Edvard Grieg’s Peer Gynt Music – An Enduring Masterpiece
You may have never heard of Edvard Grieg or Henrik Ibsen, but you have definitely listened to the music the former composed for the latter’s 1867 verse play, Peer Gynt. The titular protagonist is a Norwegian peasant who lives a life of procrastination and avoidance. Despite going on an adventure, he is unable to find meaning in his life. Ibsen did not intend for Peer Gynt to be performed at first but later approached his friend Grieg to compose incidental music for the play.
The composition was no easy feat, given the play’s length. Grieg wrote, “Peer Gynt progresses slowly, and there is no possibility of having it finished by autumn. It is a terribly unmanageable subject.” Nevertheless, the 90-minute score he composed for the play was a triumphant success. Grieg later extracted two suites of four pieces each from the score. Several pieces within these two suites have since trickled into popular culture, appearing in movie soundtracks, video games, television series, and more.
Peer Gynt Suite No. 1, Op. 46
In the Hall of the Mountain King
This song is played as the protagonist, Peer, encounters the troll king in a dream. He had been brought there by the troll princess, who wished to marry him. When the troll king asks about the difference between humans and trolls, an old man answers that humans believe in the motto, “to thyself be true,” whereas trolls say, “to thyself be enough.”
Grieg explained, “For the Hall of the Mountain King I have written something that so reeks of cowpats, ultra-Norwegianism, and ‘to-thyself-be-enough-ness’ that I can’t bear to hear it, though I hope that the irony will make itself felt.”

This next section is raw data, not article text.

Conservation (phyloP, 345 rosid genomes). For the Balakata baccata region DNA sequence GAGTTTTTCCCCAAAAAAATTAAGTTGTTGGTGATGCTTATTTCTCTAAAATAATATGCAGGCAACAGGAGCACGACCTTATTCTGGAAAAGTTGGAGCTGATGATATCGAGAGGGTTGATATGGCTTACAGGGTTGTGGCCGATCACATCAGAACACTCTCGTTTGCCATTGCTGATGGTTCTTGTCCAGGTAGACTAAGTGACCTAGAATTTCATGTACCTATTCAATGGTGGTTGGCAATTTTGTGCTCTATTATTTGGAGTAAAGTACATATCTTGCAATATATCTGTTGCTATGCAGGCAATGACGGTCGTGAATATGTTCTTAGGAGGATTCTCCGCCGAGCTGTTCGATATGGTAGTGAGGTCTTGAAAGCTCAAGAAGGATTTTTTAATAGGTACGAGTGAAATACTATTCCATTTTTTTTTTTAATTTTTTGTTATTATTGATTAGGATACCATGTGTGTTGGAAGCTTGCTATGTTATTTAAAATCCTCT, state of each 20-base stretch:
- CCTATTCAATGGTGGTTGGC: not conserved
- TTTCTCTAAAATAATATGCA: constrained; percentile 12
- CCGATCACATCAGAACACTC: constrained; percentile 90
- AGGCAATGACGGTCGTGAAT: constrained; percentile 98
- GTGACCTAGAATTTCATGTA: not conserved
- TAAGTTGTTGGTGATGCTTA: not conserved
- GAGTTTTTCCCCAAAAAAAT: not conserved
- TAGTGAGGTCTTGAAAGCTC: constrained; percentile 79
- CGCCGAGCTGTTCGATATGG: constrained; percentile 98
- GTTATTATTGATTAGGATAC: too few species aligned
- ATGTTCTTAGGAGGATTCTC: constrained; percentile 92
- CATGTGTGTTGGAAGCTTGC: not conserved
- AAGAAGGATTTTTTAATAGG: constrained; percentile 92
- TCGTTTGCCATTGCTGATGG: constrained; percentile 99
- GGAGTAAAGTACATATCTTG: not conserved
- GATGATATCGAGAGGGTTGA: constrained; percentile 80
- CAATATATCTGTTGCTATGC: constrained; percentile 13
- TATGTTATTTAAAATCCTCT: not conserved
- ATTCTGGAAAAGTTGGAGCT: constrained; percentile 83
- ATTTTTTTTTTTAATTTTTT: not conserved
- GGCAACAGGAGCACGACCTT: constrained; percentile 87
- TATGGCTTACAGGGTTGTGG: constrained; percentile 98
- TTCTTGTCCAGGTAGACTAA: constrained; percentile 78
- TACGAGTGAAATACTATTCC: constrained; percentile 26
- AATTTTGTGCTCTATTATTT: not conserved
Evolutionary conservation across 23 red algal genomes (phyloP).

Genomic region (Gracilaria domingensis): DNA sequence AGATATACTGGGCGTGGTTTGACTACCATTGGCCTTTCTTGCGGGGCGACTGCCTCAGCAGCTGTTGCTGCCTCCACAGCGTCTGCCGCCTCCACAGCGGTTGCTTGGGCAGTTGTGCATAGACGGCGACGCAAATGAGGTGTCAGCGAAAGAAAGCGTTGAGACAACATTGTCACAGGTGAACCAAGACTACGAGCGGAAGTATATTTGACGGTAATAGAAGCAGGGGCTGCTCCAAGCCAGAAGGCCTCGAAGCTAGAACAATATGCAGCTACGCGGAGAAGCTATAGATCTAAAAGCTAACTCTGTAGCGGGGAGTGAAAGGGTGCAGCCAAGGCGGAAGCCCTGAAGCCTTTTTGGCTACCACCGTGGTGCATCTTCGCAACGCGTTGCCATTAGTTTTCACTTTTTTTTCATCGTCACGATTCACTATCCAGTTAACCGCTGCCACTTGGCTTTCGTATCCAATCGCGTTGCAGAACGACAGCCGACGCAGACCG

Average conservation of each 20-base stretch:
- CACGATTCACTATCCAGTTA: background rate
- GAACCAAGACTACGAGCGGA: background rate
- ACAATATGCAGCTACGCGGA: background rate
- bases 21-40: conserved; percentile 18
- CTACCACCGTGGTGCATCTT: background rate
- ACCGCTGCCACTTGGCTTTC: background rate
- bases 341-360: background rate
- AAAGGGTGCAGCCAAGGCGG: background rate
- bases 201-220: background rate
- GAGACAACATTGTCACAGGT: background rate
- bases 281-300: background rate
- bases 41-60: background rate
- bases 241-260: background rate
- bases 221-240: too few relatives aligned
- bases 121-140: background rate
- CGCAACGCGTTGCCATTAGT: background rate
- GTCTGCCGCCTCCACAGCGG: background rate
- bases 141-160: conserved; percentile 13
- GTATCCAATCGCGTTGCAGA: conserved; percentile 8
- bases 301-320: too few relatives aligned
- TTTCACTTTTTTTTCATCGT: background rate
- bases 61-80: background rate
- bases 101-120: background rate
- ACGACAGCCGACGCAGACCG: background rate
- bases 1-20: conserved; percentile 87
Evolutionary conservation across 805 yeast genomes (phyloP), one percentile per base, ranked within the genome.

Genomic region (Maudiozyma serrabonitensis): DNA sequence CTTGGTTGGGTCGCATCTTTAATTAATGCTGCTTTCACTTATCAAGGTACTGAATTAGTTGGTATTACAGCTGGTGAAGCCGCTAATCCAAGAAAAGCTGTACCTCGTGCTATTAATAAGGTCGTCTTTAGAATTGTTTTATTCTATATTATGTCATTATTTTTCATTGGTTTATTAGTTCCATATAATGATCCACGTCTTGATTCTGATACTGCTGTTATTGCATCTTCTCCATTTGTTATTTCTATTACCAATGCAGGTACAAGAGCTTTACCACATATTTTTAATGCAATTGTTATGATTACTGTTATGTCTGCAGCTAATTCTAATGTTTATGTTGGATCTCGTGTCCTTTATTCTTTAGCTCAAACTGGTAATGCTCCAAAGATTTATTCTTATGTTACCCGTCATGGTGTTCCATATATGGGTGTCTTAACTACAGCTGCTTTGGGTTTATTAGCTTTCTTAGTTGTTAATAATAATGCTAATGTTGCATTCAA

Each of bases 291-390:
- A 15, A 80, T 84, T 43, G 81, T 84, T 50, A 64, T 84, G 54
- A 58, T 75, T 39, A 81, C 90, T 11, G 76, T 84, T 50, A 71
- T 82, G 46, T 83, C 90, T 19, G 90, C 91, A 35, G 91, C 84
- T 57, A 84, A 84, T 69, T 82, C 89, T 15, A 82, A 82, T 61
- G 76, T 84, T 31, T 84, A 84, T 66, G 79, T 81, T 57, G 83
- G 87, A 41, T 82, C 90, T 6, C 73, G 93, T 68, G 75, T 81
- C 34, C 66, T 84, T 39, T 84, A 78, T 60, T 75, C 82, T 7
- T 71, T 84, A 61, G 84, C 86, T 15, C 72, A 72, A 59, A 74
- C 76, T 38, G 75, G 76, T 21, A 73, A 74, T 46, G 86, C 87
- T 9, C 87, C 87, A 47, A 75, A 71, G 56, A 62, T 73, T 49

“In the Hall of the Mountain King” was famously used as the leitmotif of the serial killer Hans Beckert in Fritz Lang’s 1931 film M. Beckert whistles the song whenever he feels the urge to murder children.
It was also part of the opening theme for the 1993 animated TV series Adventures of Sonic the Hedgehog. More recently, the song appeared in the Netflix series, Trollhunters, where it plays during fight scenes featuring the antagonist, Zelda Nomura.
Grieg wrote this song for a scene in Act IV of Peer Gynt. Anitra is the daughter of a Bedouin chieftain who Peer is enamored with. However, she steals his money when he tries to woo her. “Anitra’s Dance” features the triangle and plucked notes in the strings. In the 2016 video game, The Witness, the song was played as background music during “The Challenge,” an optional timed puzzle.
“Morning Mood” was composed to depict the sun rising over the Sahara desert in Act IV of Peer Gynt. At this point, Peer has been abandoned in the desert after his companions took his yacht and sailed away.
The song has become associated with a peaceful morning scene, though its origins as a piece meant to evoke a desert scene are less well-known. The Simpsons used it for a morning establishment shot in a sequence where a burger unwraps in the sunlight. Additionally, Morning mood was the opening theme of the 2007 video game Peggle, released by PopCap Games.
Death of Ase
“Death of Ase” is a slow, haunting song that features the euphonium, horn, and flugelhorn. Ase is Peer’s mother, and this song plays when she is about to die. On her deathbed, Ase forgives Peer for all his wrongs, and Peer tries to comfort her by talking about casual matters. “Death of Ase” is a slow, haunting song that features the euphonium, horn, and flugelhorn.
Since Ibsen’s time, Peer Gynt has become a key icon of Norwegian culture. Grieg’s music for the play has also claimed a place among the most loved classical pieces. For a lackadaisical Norwegian peasant, Peer has had a great impact on the world stage.